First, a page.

ZESA Holdings is negotiating for loans amounting to about $350 million with a regional financial institution mainly to fund power generation projects, a source has said. The power utility is seeking money to partly fund the expansion of Hwange Thermal Power Station where it is expected to inject $144 million as part of its equity contribution.Zesa contracted Sino-Hydro to expand capacity at Hwange, the country’s largest power plant at a cost of $1 billion. Initially, Zesa wanted to raise the funds for Hwange by exporting power to Botswana through a four-year deal worth $120 million.
The deal, however, stalled after Botswana Power Company put on hold talks for power imports following the closure of two major smelters in the country.
Zesa is also seeking about $52 million for a complete overhaul of Hwange Unit Two and $56 million for rehabilitation of Harare power plant, the source said, adding the draw-downs on part of the loans would start “as early as end of this month or early December”.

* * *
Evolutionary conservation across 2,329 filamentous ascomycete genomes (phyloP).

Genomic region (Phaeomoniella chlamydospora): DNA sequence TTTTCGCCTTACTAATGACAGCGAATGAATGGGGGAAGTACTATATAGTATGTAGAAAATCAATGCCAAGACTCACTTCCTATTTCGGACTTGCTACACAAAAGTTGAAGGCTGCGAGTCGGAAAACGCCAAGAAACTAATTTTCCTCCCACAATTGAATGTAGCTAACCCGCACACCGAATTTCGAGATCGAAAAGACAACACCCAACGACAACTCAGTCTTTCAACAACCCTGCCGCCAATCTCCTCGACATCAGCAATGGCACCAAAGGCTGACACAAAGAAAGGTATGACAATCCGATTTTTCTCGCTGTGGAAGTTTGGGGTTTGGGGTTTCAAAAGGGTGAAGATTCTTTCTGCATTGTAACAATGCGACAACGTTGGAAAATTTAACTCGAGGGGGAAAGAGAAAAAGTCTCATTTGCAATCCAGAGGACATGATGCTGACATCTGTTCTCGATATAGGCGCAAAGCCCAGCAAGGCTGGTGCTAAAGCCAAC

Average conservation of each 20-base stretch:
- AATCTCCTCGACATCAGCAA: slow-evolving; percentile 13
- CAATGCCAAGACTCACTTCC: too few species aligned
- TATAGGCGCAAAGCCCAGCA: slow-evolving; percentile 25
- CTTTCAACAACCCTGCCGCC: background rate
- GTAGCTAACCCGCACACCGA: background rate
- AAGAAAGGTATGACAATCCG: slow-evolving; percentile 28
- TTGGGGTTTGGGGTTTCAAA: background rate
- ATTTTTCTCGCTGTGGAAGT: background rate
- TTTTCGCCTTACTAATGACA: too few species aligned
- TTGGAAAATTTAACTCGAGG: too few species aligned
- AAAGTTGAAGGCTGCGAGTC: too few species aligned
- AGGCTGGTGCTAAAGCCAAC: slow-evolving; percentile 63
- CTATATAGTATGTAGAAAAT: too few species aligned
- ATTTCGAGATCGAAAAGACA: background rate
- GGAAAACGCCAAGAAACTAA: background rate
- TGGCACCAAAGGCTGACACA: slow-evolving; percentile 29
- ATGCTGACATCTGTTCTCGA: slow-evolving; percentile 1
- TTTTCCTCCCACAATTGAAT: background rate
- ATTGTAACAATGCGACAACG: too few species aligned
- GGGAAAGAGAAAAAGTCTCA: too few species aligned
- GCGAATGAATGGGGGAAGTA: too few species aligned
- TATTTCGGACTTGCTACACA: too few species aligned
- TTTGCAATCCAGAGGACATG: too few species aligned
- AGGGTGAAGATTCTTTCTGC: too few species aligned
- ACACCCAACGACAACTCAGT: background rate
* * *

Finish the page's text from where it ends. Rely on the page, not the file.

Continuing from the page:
“Zesa is leveraging on its huge debtors book (estimated at $1 billion) to borrow,” said the source.
No comment could be immediately obtained from Zesa by the time of going to print yesterday. In an update of the expansion projects, Zesa said the Kariba South Extension is now 58 percent complete and within schedule. The first unit is expected to come on line in December next year.
The power utility said the Sino-Hydro representatives were in the country recently finalising all agreements required for financial closure for the Hwange expansion project. Zimbabwe produces an average of 1 100MW against peak demand of 1 400MW. To meet the shortfall, the country is importing up to 350MW from South Africa and Mozambique.